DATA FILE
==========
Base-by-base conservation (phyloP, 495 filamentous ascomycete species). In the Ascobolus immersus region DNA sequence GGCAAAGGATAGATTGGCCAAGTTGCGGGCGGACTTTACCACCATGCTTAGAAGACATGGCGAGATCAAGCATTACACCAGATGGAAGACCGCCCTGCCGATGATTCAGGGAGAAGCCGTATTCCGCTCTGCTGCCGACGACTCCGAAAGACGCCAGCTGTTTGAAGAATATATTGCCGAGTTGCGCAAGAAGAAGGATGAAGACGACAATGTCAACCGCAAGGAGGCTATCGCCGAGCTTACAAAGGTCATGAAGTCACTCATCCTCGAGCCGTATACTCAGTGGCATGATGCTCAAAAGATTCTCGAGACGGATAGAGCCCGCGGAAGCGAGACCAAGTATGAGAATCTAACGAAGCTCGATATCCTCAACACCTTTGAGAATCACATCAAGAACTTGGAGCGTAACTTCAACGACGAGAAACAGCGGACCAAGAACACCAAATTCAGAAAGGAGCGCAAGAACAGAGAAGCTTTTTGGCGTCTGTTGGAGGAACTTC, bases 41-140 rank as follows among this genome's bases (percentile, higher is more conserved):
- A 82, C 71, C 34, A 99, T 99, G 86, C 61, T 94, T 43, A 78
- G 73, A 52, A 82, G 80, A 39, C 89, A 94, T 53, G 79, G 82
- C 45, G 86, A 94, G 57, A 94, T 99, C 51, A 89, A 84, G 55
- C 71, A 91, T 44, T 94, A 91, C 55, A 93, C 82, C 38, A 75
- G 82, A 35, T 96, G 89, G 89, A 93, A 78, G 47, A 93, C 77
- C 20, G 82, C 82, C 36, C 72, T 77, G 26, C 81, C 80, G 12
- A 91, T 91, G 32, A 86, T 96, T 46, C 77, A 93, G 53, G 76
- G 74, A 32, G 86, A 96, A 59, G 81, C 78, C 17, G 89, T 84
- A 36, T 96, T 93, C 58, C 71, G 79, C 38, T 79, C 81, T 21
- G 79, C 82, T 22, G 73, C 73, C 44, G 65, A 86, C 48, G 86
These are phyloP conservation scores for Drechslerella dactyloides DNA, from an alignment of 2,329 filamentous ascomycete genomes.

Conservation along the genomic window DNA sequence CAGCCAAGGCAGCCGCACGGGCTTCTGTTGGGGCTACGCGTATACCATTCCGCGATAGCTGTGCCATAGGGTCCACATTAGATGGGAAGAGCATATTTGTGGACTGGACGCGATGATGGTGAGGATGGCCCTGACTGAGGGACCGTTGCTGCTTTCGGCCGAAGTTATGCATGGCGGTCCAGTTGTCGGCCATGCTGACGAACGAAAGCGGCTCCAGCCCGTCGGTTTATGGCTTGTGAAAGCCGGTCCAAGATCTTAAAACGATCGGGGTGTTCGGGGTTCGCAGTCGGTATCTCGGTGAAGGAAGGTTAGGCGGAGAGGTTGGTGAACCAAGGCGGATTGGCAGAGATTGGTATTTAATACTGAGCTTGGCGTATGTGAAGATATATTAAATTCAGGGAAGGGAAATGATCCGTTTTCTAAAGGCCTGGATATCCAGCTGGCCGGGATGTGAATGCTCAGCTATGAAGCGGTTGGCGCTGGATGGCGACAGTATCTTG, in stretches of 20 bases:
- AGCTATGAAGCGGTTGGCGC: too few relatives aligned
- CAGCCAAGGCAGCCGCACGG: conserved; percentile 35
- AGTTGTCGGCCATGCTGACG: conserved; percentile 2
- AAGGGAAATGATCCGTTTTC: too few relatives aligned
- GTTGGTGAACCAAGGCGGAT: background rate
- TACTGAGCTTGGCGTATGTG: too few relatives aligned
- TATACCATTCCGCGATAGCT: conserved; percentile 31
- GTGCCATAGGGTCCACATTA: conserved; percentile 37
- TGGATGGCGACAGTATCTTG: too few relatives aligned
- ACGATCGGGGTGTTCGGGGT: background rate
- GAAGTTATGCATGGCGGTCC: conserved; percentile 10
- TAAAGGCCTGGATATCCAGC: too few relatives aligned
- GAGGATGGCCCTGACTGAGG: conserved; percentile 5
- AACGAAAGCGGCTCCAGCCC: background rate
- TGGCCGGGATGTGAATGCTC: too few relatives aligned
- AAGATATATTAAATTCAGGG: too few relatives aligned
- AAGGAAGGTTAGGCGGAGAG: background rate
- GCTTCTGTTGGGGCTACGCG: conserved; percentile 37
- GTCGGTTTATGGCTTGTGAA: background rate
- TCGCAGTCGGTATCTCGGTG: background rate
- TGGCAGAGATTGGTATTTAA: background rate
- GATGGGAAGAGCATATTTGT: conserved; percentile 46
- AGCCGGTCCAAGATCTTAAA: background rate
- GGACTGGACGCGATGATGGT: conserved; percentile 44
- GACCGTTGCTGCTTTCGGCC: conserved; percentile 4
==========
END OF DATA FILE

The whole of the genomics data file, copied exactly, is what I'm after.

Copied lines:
Base-by-base conservation (phyloP, 495 filamentous ascomycete species). In the Ascobolus immersus region DNA sequence GGCAAAGGATAGATTGGCCAAGTTGCGGGCGGACTTTACCACCATGCTTAGAAGACATGGCGAGATCAAGCATTACACCAGATGGAAGACCGCCCTGCCGATGATTCAGGGAGAAGCCGTATTCCGCTCTGCTGCCGACGACTCCGAAAGACGCCAGCTGTTTGAAGAATATATTGCCGAGTTGCGCAAGAAGAAGGATGAAGACGACAATGTCAACCGCAAGGAGGCTATCGCCGAGCTTACAAAGGTCATGAAGTCACTCATCCTCGAGCCGTATACTCAGTGGCATGATGCTCAAAAGATTCTCGAGACGGATAGAGCCCGCGGAAGCGAGACCAAGTATGAGAATCTAACGAAGCTCGATATCCTCAACACCTTTGAGAATCACATCAAGAACTTGGAGCGTAACTTCAACGACGAGAAACAGCGGACCAAGAACACCAAATTCAGAAAGGAGCGCAAGAACAGAGAAGCTTTTTGGCGTCTGTTGGAGGAACTTC, bases 41-140 rank as follows among this genome's bases (percentile, higher is more conserved):
- A 82, C 71, C 34, A 99, T 99, G 86, C 61, T 94, T 43, A 78
- G 73, A 52, A 82, G 80, A 39, C 89, A 94, T 53, G 79, G 82
- C 45, G 86, A 94, G 57, A 94, T 99, C 51, A 89, A 84, G 55
- C 71, A 91, T 44, T 94, A 91, C 55, A 93, C 82, C 38, A 75
- G 82, A 35, T 96, G 89, G 89, A 93, A 78, G 47, A 93, C 77
- C 20, G 82, C 82, C 36, C 72, T 77, G 26, C 81, C 80, G 12
- A 91, T 91, G 32, A 86, T 96, T 46, C 77, A 93, G 53, G 76
- G 74, A 32, G 86, A 96, A 59, G 81, C 78, C 17, G 89, T 84
- A 36, T 96, T 93, C 58, C 71, G 79, C 38, T 79, C 81, T 21
- G 79, C 82, T 22, G 73, C 73, C 44, G 65, A 86, C 48, G 86
These are phyloP conservation scores for Drechslerella dactyloides DNA, from an alignment of 2,329 filamentous ascomycete genomes.

Conservation along the genomic window DNA sequence CAGCCAAGGCAGCCGCACGGGCTTCTGTTGGGGCTACGCGTATACCATTCCGCGATAGCTGTGCCATAGGGTCCACATTAGATGGGAAGAGCATATTTGTGGACTGGACGCGATGATGGTGAGGATGGCCCTGACTGAGGGACCGTTGCTGCTTTCGGCCGAAGTTATGCATGGCGGTCCAGTTGTCGGCCATGCTGACGAACGAAAGCGGCTCCAGCCCGTCGGTTTATGGCTTGTGAAAGCCGGTCCAAGATCTTAAAACGATCGGGGTGTTCGGGGTTCGCAGTCGGTATCTCGGTGAAGGAAGGTTAGGCGGAGAGGTTGGTGAACCAAGGCGGATTGGCAGAGATTGGTATTTAATACTGAGCTTGGCGTATGTGAAGATATATTAAATTCAGGGAAGGGAAATGATCCGTTTTCTAAAGGCCTGGATATCCAGCTGGCCGGGATGTGAATGCTCAGCTATGAAGCGGTTGGCGCTGGATGGCGACAGTATCTTG, in stretches of 20 bases:
- AGCTATGAAGCGGTTGGCGC: too few relatives aligned
- CAGCCAAGGCAGCCGCACGG: conserved; percentile 35
- AGTTGTCGGCCATGCTGACG: conserved; percentile 2
- AAGGGAAATGATCCGTTTTC: too few relatives aligned
- GTTGGTGAACCAAGGCGGAT: background rate
- TACTGAGCTTGGCGTATGTG: too few relatives aligned
- TATACCATTCCGCGATAGCT: conserved; percentile 31
- GTGCCATAGGGTCCACATTA: conserved; percentile 37
- TGGATGGCGACAGTATCTTG: too few relatives aligned
- ACGATCGGGGTGTTCGGGGT: background rate
- GAAGTTATGCATGGCGGTCC: conserved; percentile 10
- TAAAGGCCTGGATATCCAGC: too few relatives aligned
- GAGGATGGCCCTGACTGAGG: conserved; percentile 5
- AACGAAAGCGGCTCCAGCCC: background rate
- TGGCCGGGATGTGAATGCTC: too few relatives aligned
- AAGATATATTAAATTCAGGG: too few relatives aligned
- AAGGAAGGTTAGGCGGAGAG: background rate
- GCTTCTGTTGGGGCTACGCG: conserved; percentile 37
- GTCGGTTTATGGCTTGTGAA: background rate
- TCGCAGTCGGTATCTCGGTG: background rate
- TGGCAGAGATTGGTATTTAA: background rate
- GATGGGAAGAGCATATTTGT: conserved; percentile 46
- AGCCGGTCCAAGATCTTAAA: background rate
- GGACTGGACGCGATGATGGT: conserved; percentile 44
- GACCGTTGCTGCTTTCGGCC: conserved; percentile 4